Losing your house: How much do you know of Bankruptcy in Tablelands?
Easily the most significant issue many have with Bankruptcy is without a doubt ‘Will I manage to retain my home?’ and it can be complicated, but sometimes it is achievable.
The only reason where you will be obliged to sell your family house when you declare insolvency is if you have equity in the home so that it is thought as an asset. But how does this work? What is equity? Just how much equity makes it an asset? We receive the concerns constantly about Bankruptcy. So here are a few instances to show you how all of it works and help you understand Bankruptcy. Remember if you want to know more regarding Bankruptcy and houses do not hesitate to get in touch with us here at Bankruptcy Experts Tablelands on 1300 795 575, or check out our website: www.bankruptcyexpertstablelands.com.au
Case Study 1. (Tanya & Matt).
5 years ago Matt and Tanya bought a house in a mining town, they moved there for work during the mining boom therefore prices were higher, and life appeared great. Having said that recently the work has dried up, prices have gone down and their debt has just kept growing. Now they are needing to look at Bankruptcy due to significant liabilities and home mortgage.
They bought the house for $450,000, and they have $80,000 in other unpaid debts.
They really wish to keep their home but wonder if they could. They know that house prices, if anything, have gone down in the town in the last 5 years so to be safe they think that their house is at present only worth $450,000 after all these years. To make sure they browsed www.realestate.com.au sold section of the website to see what other properties in the streets nearby have sold for lately.
Over the past 5 years they have solely been repaying the interest, so they currently owe the original $450,000.
Current House Value = $450,000.
Current Mortgage Value = $450,000.
Net Equity Value = $0.
Because there is no equity in this specific residential property the trustee will not ask Tanya and Matt to sell their home when they go bankrupt, as long as they keep up the mortgage repayments then all will be well for them for the 3 years they remain in personal bankruptcy.
By the end of the insolvency period of time the trustee will contact them and ask if they want to take control of ownership of their property again and provided that it has not increased in price over the 3 years they have been insolvent they will be asked to make an offer to get their home back. This is typically somewhere between $3,000 and $5,000 to cover the legal costs of changing the land title deed etc. This was a rather simple example to show how a house may be considered by a trustee when there is no equity involved.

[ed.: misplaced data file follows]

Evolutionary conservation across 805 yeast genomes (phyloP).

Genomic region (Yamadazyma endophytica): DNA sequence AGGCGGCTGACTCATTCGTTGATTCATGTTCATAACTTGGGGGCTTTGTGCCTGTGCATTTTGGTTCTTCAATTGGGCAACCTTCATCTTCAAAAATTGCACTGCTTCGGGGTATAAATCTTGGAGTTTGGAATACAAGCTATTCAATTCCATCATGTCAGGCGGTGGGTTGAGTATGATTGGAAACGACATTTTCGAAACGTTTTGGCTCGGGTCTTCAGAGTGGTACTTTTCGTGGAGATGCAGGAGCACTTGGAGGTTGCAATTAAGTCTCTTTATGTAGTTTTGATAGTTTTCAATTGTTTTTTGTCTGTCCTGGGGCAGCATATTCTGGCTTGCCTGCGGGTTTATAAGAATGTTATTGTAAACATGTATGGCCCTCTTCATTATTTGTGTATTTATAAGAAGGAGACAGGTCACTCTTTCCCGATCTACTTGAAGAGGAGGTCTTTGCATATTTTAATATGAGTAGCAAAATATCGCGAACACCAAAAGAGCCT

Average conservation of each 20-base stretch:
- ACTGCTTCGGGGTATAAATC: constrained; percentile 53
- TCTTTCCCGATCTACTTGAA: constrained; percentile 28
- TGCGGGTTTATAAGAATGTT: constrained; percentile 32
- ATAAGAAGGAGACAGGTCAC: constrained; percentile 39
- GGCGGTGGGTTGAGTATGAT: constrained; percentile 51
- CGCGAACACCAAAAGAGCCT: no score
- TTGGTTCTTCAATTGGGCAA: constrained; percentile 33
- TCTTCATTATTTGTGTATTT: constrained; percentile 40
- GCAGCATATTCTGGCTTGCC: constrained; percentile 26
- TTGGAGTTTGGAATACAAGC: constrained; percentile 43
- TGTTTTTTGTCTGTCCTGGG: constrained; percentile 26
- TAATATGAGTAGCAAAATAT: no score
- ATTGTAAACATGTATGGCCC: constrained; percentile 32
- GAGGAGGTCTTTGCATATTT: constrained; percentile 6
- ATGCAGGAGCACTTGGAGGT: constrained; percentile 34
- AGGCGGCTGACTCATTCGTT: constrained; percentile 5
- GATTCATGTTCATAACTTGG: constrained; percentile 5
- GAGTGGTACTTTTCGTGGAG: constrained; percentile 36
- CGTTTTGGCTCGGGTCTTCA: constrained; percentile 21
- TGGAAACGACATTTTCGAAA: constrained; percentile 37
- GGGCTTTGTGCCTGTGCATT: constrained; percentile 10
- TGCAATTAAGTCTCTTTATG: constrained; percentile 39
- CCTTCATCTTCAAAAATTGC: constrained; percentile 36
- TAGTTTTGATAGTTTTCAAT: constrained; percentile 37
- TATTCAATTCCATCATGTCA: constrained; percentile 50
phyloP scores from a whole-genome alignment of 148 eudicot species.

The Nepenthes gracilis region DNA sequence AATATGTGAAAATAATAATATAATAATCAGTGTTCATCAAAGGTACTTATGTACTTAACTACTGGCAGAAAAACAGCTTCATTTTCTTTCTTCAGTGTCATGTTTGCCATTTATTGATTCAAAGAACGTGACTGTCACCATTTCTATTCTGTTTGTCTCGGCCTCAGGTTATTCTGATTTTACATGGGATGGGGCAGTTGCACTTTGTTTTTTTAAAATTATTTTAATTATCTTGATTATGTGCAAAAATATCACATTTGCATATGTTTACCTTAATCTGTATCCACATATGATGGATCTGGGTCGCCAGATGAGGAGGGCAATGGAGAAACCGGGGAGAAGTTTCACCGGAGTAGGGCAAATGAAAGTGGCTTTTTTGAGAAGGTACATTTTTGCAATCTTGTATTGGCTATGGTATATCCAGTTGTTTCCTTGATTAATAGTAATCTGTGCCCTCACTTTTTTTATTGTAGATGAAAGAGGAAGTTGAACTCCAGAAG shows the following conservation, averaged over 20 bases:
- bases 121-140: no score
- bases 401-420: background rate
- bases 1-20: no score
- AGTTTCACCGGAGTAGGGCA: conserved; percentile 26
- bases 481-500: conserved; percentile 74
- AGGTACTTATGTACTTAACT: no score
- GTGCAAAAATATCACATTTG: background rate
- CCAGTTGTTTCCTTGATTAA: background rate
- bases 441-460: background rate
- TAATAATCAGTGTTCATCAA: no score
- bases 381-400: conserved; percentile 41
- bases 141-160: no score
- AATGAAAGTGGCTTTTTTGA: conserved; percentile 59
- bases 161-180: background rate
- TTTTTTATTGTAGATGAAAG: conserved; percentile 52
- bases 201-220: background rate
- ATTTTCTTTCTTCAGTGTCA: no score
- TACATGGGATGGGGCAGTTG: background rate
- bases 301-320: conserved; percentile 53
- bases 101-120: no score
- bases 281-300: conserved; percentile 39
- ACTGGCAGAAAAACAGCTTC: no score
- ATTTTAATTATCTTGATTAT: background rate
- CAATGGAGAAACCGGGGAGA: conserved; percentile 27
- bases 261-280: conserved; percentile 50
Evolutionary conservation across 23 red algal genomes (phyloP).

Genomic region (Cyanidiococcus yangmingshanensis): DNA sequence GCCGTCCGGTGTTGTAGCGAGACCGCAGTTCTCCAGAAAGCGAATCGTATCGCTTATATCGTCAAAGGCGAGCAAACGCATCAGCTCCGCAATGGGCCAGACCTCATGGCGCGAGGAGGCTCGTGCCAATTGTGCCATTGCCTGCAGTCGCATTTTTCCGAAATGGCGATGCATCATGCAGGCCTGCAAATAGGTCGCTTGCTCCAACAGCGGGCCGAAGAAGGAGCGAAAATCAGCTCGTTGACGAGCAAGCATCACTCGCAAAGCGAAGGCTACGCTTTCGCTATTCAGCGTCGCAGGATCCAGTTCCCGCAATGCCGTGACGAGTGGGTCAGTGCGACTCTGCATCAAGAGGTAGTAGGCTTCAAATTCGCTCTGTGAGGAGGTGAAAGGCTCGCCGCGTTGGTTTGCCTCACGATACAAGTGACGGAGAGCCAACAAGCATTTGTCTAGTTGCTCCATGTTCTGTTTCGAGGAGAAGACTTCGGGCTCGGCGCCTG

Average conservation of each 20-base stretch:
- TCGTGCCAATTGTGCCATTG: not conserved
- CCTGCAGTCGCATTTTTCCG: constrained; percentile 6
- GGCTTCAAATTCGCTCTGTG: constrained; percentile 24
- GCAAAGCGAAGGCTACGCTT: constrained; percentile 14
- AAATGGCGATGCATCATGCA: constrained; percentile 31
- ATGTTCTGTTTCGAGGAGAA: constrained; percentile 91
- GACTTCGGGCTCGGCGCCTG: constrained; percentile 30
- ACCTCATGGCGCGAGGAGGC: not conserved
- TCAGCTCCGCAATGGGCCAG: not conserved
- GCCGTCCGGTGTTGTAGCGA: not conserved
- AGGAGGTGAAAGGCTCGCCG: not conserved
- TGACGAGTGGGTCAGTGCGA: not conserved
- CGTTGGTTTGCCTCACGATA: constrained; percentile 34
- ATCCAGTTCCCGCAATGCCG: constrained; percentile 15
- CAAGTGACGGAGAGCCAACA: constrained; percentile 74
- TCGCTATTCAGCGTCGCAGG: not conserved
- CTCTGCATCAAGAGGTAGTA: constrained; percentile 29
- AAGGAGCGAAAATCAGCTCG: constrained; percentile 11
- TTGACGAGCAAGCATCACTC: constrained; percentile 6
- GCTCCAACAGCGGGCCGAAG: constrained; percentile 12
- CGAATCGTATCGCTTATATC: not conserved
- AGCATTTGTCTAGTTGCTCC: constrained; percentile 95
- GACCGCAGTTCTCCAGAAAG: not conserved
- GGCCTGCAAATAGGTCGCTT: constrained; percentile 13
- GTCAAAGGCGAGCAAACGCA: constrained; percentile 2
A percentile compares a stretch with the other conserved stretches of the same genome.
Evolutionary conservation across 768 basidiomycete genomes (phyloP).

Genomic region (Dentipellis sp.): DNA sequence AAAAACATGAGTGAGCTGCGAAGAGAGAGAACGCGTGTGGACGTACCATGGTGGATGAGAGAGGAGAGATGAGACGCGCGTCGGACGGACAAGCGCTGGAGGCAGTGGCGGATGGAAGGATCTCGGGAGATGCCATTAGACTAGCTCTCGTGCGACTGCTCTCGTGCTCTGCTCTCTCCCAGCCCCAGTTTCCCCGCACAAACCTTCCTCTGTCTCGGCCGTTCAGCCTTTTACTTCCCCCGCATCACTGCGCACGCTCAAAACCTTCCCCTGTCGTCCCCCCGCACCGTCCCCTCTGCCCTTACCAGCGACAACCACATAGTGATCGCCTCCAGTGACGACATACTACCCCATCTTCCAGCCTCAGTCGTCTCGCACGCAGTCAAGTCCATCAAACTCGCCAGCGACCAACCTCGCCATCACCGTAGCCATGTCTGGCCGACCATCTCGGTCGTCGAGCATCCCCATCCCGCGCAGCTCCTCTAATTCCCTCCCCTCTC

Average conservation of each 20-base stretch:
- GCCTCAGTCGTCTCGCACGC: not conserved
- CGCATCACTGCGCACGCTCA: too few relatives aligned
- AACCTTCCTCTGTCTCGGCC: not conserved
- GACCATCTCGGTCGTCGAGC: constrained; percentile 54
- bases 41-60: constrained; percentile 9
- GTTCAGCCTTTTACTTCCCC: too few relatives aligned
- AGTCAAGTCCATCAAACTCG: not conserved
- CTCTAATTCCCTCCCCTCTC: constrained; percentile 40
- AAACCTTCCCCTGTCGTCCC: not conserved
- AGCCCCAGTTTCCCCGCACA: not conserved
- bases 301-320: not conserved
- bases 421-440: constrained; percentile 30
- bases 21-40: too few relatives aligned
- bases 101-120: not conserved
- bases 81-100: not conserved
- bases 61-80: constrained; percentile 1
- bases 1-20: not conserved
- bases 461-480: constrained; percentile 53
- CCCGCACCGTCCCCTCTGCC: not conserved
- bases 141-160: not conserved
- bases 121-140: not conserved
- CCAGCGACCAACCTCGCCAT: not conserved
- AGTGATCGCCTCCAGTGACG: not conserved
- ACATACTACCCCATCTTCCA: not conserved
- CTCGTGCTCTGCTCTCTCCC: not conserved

Case Study 2. (Bill & Michelle Johnson).
2 years ago Bill and Michelle bought a townhouse in a nice suburb of Tablelands for $850,000. They tipped in $50,000 as a deposit and now the townhouse two years later is worth $900,000.
Current House Value = $900,000.
Current Mortgage Value = $800,000.
Net Equity Value = $100,000.
Because of a recent business issue Bill is about $240,000 in debt. Michelle who carries out work in banking has a different job and no other financial debts besides the home loan. Bill can not pay out his debts so he is taking a look at Bankruptcy. Michelle is worried that she too may have to file for bankruptcy or be driven into it as a result of the house loan.
In this particular instance the trustee is required to access or get their hands on Bill’s half of the equity which is $50,000 less marketing fees. These professionals could do this in a couple of ways; 1. Have them sell off the house. 2. Ask Michelle to buy Bills half of the equity. 3. keep them in the home – but it’s very improbable with this scenario that the trustee will be happy to keep Bill and Michelle in the home as there is just too much equity.
So Michelle might have the capability to buy Bill’s share of the equity by coming up with $50,000 and buying out Bills’ fifty percent and from that time its now 100 % Michelle’s property.
Property and Bankruptcy in Australia is confusing and complicated. These two examples above are simply the tip of the iceberg as far as your options in Tablelands are concerned. If you must know more about Bankruptcy and houses don’t hesitate to contact us here at Bankruptcy Experts Tablelands on 1300 795 575, or take a look at our website: www.bankruptcyexpertstablelands.com.au.